• Design and details for temporary supports, including shallow foundations at the staging area, unless the details are provided in the plan sheets; provided by the contractor's geotechnical and structural engineers.
  • Settlement evaluation of temporary supports founded on shallow foundations; provided by the contractor's geotechnical engineer.
  • Design and details for prefabricated structures at the staging area, including any shoring for composite dead load design, unless the details are provided in the plan sheets; provided by the contractor's structural engineer.
  • Settlement monitoring; provided by the contractor's geotechnical engineer.

6.8.1. Temporary Shoring Bents Founded on Shallow Foundations-Differential Settlement

When temporary shoring bents are founded on shallow foundations, differential settlement between temporary shoring bents (see figure 7) can be a major design consideration. Both span geometry and induced loading are affected by differential settlement in both longitudinal and transverse directions, especially if the beams are continuous. Depending on subsurface condition, the design approach may require deep foundations and/or ground improvement strategies.

An example specification for a report on temporary shoring on shallow foundations settlement is in Appendix N.

Figure 7: Differential settlement of temporary shoring bents (courtesy of FDOT)
Differential settlement of temporary shoring bents.

6.9. Movement Plan, Including Incremental Jacking

To remove an existing span, the SPMTs with lifting equipment are driven under the span, the SPMT platforms are extended to lift the span clear of the piers, and the span is driven to the staging area. Using the SPMT hydraulic system and hydraulic jacks, the span load is transferred to cribbing outside the SPMTs' lifting points on each end of the span.

Once the span is set on cribbing, it can be incrementally lowered using the SPMTs. The SPMTs are driven from underneath the span, the lifting equipment on their platforms is restacked at a lower height, and they are driven back under the span.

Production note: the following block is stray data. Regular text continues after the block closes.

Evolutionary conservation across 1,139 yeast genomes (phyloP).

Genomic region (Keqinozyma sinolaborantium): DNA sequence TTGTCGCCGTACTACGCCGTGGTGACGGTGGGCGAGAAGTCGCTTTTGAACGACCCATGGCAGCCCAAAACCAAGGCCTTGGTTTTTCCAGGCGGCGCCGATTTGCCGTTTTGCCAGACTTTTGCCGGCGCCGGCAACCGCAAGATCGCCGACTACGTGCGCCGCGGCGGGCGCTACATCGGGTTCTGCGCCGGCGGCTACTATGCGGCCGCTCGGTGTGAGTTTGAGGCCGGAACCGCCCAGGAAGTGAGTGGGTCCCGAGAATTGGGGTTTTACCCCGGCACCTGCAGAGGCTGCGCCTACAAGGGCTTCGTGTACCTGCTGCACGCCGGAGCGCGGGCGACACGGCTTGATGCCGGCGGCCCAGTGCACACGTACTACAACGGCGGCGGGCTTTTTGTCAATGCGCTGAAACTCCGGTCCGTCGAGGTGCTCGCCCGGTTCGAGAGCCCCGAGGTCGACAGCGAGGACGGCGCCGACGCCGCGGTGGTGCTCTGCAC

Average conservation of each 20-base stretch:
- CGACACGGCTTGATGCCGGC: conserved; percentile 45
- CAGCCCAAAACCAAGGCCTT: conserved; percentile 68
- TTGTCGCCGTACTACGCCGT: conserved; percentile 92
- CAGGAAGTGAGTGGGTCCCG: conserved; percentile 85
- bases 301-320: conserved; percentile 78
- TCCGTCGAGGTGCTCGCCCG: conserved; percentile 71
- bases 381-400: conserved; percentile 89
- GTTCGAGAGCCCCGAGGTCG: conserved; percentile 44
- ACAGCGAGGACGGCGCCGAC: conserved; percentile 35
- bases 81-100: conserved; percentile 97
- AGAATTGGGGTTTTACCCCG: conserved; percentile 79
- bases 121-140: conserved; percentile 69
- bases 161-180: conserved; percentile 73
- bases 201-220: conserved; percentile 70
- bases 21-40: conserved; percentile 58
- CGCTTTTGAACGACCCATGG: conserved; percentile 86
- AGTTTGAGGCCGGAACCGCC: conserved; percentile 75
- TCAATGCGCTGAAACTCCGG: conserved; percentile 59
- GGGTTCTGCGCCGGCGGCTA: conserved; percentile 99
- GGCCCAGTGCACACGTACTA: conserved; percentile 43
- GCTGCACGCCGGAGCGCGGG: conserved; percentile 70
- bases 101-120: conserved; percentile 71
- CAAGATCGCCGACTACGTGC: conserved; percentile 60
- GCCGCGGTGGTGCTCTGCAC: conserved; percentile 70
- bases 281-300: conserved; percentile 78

The span is lifted by the SPMT hydraulic system, the outside cribbing is lowered, and the span is again transferred from the SPMTs to the cribbing. The process is continued until the span is sitting at the contractor's required height on temporary blocking. The cribbing used for the lowering process is part of the equipment provided by the SPMT company. A similar process in the reverse order is used for lifting, moving, and installing a bridge.

Before moves, the contractor must submit a signed-and-sealed movement plan for approval by the owner that includes the following:

  • Erection tolerances and provisions for adjustment; provided by the contractor.
  • As-built survey of offsite structures (for example, prefabricated superstructure) and onsite structures (for example, cast-in-place substructure) to verify elevation and dimensional differences consistent with design assumptions for fit-up with adequate tolerances; provided by the contractor.
  • Dimensions and weights of structures, including face-to-face distances between obstacles (for example, abutments and piers); provided by the contractor's structural engineer. This information will be given to the SPMT company to determine lift point locations for the moves. Note: For the contractor to provide an adequate lifting operation, the bridge designer should calculate and specify an accurate bridge weight.
  • Distance from face of obstacle to lift point for each lift point; provided on the SPMT company's shop drawings. These shop drawings will be given to the contractor's structural engineer for analysis of temporary loading effects.
  • Analysis of the effects of the temporary lifting and moving loads on the structures, the maximum geometrical tolerances during the move, and strengthening of the structures as needed to avoid excessive stresses or deflections; provided by the contractor's structural engineer. The assessment of maximum geometric tolerances required during the move should avoid excessive stresses on the bridge while permitting an optimum speed of movement.
  • Diagram of the path between the staging area and bridge site, showing direction of motion, dimensions, and clearances; provided by the contractor's engineer. Examples of path and motion diagrams are in Appendix O.
  • Geotechnical assessment of ground bearing capacity and defined stability performance requirements along the path between the staging area and the bridge site; provided by the contractor's geotechnical engineer. Include provisions for dealing with ground surfaces that are not sufficiently level or where obstacles are encountered. This would involve placement of fill material, ramps, etc., to enable the bridge to be moved in a way that guarantees its stability and avoids the potential for it to experience unacceptable stresses. A combination of compacted ground, temporary pavement, and steel plates may be used to provide the needed bearing capacity to resist the weight of the loaded SPMTs.
  • For water moves, an assessment of barge bearing capacity and defined stability performance requirements along the path between the barge loading area and the bridge site; provided by the contractor's engineer.
  • Analysis of wind loads on the bridge at its temporary location and during the move.